We came across another Rhinoceros Auklet by itself which allowed quite a close approach for photography. This individual already has a fairly large grown horn at the base of the upper mandible and small yellowish-white plumes on the face.
[All photographs copyright, Gary Nunn 2014] – Visiting birding guide James Smith, on tour here with a group of clients, had the good fortune to spot two Swamp Sparrow Melospiza georgiana on 11 Jan 2014 at Tecolote Canyon Natural Park. He also successfully found the Nutmeg Mannikins at this location which I had tipped him off about. I made a brief stop this morning 12 Jan 2014 and quickly refound one Swamp Sparrow near the entrance to the park (about one hundred yards from the entrance). It was easily located by its loud and flat sounding chip call as it moved through the Lemonadeberry bushes along the north side of the trail. However it proved difficult to entice into the open and photograph. For the most part it stayed well hidden, though often close to me, in the bushes beside the drainage culvert. I managed to get a few photographs from which the bird can be pieced together! Swamp Sparrow is about the most striking rufous marked sparrow we have here in the west I think. The rich rufous on the scapular feathers and wings looks eye popping in any light conditions! This would appear to be a first winter individual with generous yellow coloration of soft parts around the base of the bill and gape. Plumage characters of first winter birds like this one include only a little rufous color streaked into the crown, predominantly buffy auriculars and supercilium, and buffy flanks marked with thin but bold streaks.
[All photographs copyright, Gary Nunn 2013] – On 28 Dec 2013 I ventured up Hot Springs Mountain in northeast San Diego County in search of winter visitors. Overall the birding was pretty quiet up there around 6000-6500 feet elevation. A few mixed flocks of smaller passerines, dominated by Mountain Chickadees, and an occasional woodpecker. I quickly heard the unmistakeable call of a White-headed Woodpecker Picoides albolarvatus at the usual spot where I have previously found a pair of this species on Hot Springs Mountain Road (elevation about 6100 feet). I could only detect one individual however, an adult female, which was actively feeding at large pine cones in the tree tops. It came by overhead and investigated me for one or two minutes before noisily exiting the area. This is the third occasion in 2013 I have seen this species at this location (including during the summer). It would seem to be the only reliable place remaining in San Diego County where this species can be encountered with some regularity. Other woodpeckers in the area included calling Hairy Woodpecker and an inquisitive Red-breasted Sapsucker.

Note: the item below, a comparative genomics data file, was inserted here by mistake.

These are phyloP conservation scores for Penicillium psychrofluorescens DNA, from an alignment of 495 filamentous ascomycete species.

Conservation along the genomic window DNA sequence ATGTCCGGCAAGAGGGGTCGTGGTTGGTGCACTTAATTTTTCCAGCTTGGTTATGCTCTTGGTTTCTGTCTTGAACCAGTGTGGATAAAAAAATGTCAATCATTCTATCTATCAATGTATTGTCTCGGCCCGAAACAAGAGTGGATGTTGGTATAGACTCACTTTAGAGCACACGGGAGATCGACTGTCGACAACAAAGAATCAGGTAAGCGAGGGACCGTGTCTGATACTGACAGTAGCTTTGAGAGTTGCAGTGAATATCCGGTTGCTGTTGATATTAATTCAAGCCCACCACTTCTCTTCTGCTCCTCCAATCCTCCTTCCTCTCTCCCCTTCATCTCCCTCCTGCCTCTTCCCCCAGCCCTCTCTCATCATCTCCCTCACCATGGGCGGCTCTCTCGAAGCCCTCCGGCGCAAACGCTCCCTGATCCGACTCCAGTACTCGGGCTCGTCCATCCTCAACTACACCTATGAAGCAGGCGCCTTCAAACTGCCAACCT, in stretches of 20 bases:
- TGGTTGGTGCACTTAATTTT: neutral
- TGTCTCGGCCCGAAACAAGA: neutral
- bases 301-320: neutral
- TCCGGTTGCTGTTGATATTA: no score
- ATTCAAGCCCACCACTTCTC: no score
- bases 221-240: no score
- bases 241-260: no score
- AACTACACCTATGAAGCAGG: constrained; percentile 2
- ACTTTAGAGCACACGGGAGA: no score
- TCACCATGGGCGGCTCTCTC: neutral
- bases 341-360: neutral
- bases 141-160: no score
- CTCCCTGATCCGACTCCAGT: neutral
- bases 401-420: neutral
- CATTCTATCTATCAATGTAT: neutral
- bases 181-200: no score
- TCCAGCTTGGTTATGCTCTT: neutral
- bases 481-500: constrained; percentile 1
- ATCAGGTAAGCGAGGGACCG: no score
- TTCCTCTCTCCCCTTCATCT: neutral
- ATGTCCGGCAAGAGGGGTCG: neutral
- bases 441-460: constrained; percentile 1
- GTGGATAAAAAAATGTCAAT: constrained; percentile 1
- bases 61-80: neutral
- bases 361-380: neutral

I can’t quite put my finger on it but there is something a bit strange about the Townsend’s Solitaire Myadestes townsendi. They always look a bit inanimate, but then suddenly spring to life swooping around gracefully! The favored mountain top location adds to the mystery factor (the occasional coastal wanderer excepted). I have seen quite a few singles in the mountains here in San Diego County in previous winters, but this was my personal best high count of three seen together at the top of Hot Springs Mountain on 28 Dec 2013. Hot Springs Mountain tops out at about 6500 feet elevation and holds plenty of large White Fir. Townsend’s Solitaire enjoys feeding on the berries of the Fir Mistletoe found living on this tree species. The solitaires were enjoying bush-top perches low down as well as frequent visits to the mistletoe laden crowns of the mature fir trees. At the mistletoe I watched them fluttering forcefully and pushing themselves into the thick yellow-green leafy clumps to retrieve the berries. Presumably all the exposed berries had already been picked off earlier!
[All photographs copyright, Gary Nunn 2013] – Amid the excitement of finding a Yellow-bellied Sapsucker yesterday morning in Point Loma I forgot about this interesting bluebird that I sighted at Fort Rosecrans National Cemetery. I found it in the far southwest section of the cemetery and thought it looked a bit strange all alone. I immediately noticed the plain monotone color of the bird overall and its upright stance with a kind of “stretched out” appearance. I approached from the front and snapped a few photographs. I hoped to skirt around and observe the back of the bird but it flew off towards the point, into the sun, and was gone! I suspected it might be a Mountain Bluebird and a view from the back would have been beneficial because this species typically shows off characteristic large black markings on the primary and tertial feathers forming black bars up the wings.